- It is mandatory for malls, hotels and attractions to screen their visitors for increased body temperature. I felt it is ridiculous to do so, if you then allow people to enter the place without a mask. This happened to me at waiting queues at IMG World of Adventure, but also in the last hotel I stayed in, the V Hotel.
- In general, I saw a lot of incorrectly worn masks. Being able to see the full nose and even the upper lip of people happened very frequently.
I was very surprised about that. I know from friends living in Dubai how much they suffered from the strict rules. They were not even allowed to have visitors (or just very few of them). The Dubai people really worked hard over 2020 to have a comparably good control of the pandemic. They had comparably low numbers, significantly lower than in my home area in Germany. But it felt there has been a climate change, a mental change.
What has happened to Dubai in late 2020?
Towards the end of 2020, the situation more and more turned and Dubai became a posh travel destination again. Flights to the mega-city were very often booked out – and you also saw a lot of celebrities and influencers at the Persian Gulf. I was tempted to post some Instagram postings, but you likely know them anyway. Many of them had in common that even in museums, exhibitions, malls, these people tended to wear no masks. It would have been an easy thing to enforce the rules, but the people, the authorities did not do. I rarely saw that people were asked to wear their mask properly. I am not a fan of having to do take your mask off for a picture and would never do that – but even if you do so, your photographer does not need to do the same if you are in a public place. This happened to me everywhere.
I don’t want to elaborate too much on this topic, but there was a clear correlation between the distancing behavior of the people and where they are coming from. I can distinguish people speaking Arabic, Russian, English, Spanish or German (which were likely the five key languages spoken during my trip). Sadly, there was also a correlation between the (assumed) money people have and their behavior – like I feel the same in Germany. In the V Hotel, if you were in a group with ladies dressed up and in high heels, there seemed to be different rules for you. Make up counts more than health of the other guests and your own team. Or is there another factor?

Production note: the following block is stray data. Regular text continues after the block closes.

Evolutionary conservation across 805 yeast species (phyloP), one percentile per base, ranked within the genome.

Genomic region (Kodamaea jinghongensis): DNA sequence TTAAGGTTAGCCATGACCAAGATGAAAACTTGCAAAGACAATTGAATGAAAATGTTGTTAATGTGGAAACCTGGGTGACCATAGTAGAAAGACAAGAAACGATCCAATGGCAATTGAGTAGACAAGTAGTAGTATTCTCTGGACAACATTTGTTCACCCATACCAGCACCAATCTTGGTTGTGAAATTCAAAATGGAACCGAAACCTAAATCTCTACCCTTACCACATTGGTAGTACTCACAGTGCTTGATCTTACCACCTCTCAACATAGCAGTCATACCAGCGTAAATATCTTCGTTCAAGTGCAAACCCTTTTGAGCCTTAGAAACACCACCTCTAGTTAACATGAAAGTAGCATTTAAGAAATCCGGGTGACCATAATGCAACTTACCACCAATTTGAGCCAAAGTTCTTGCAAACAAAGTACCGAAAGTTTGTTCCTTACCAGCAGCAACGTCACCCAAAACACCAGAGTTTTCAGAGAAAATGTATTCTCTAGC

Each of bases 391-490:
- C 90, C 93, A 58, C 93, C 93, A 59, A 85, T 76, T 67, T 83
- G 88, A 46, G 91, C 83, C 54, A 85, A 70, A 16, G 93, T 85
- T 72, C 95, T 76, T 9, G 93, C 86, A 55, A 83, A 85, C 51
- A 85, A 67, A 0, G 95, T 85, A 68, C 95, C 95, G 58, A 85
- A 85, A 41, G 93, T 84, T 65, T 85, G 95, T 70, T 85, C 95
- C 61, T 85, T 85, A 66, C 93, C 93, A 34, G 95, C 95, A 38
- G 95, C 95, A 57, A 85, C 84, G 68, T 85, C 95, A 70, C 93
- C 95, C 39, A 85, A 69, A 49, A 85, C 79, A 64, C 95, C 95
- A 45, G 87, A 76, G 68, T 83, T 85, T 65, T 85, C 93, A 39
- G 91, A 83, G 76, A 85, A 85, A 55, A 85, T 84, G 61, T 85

Time to be profitable again
I felt that a part of the Dubai people did not care about the health of people any more. The health of the tourists, the health of your own residents and local nationals. There were just very few destinations people thought about traveling to – Dubai was one of them. I felt it was time to cash in. Things were well booked, KISS played in the Atlantis on New Year’s Eve. Don’t spoil the fun, let people be happy and grab their money – that is at least my thought about what I explored at Dubai.
Is that a too short-termed view? Nobody can finally validate the number of Covid-19 infections in Dubai the next weeks. I also cannot judge about how precise the German figures are – there are just indications about the “real” values. I feel the real danger for Dubai are people coming back and being tested positive in their home countries. During the first wave of the pandemic, the Austrian skiing village of Ischgl became a synonym for greedy tourism, which went for profit instead of health. The Austrian government took necessary decisions – but I guess, it will take years for the Ischgl to get rid of that image, that negative branding. What would happen if same things happen to Dubai at December 2020 and January 2021? I feel that the emirate took a really high risk.
My thoughts about the Trip
I was thinking a lot about two questions, already while being in Dubai:
- Was it right that I went for this trip? I felt very secure that I was very fine before I started to travel. Now, I am not that much convinced any more. Maybe, I made a mistake. On the other hand, I just had to get out, I really had mental and health trouble and could hardly stand the situation I was in. Maybe traveling was right, but I did not chose the best option
- The second question I had was: I always felt that to a certain extent, you should value economic impacts of your pandemic measures against saved lifes. Not as extreme as some weird political parties suggest – but in a very moderate way. Dubai taught me that this is not the right way. Whenever you do so, you run into terrible decisions. And you force people to suffer and to die. A key maxim to behave here in Germany is that you act as if you were infected (even if you are very sure you are not). This is community thinking – and we have to stay a strong global community to suffer these ugly times. I did not have that community feeling in late December 2020 in Dubai, unfortunately. That made me feel very uncomfortable.
Happy to discuss with you.
Covid-19 Postings on Flyctory.com
Here are all postings related to the 2020 Covid-19 crisis:
Flyctory.com in Dubai
Here are all postings about the entertainment wonderland Dubai: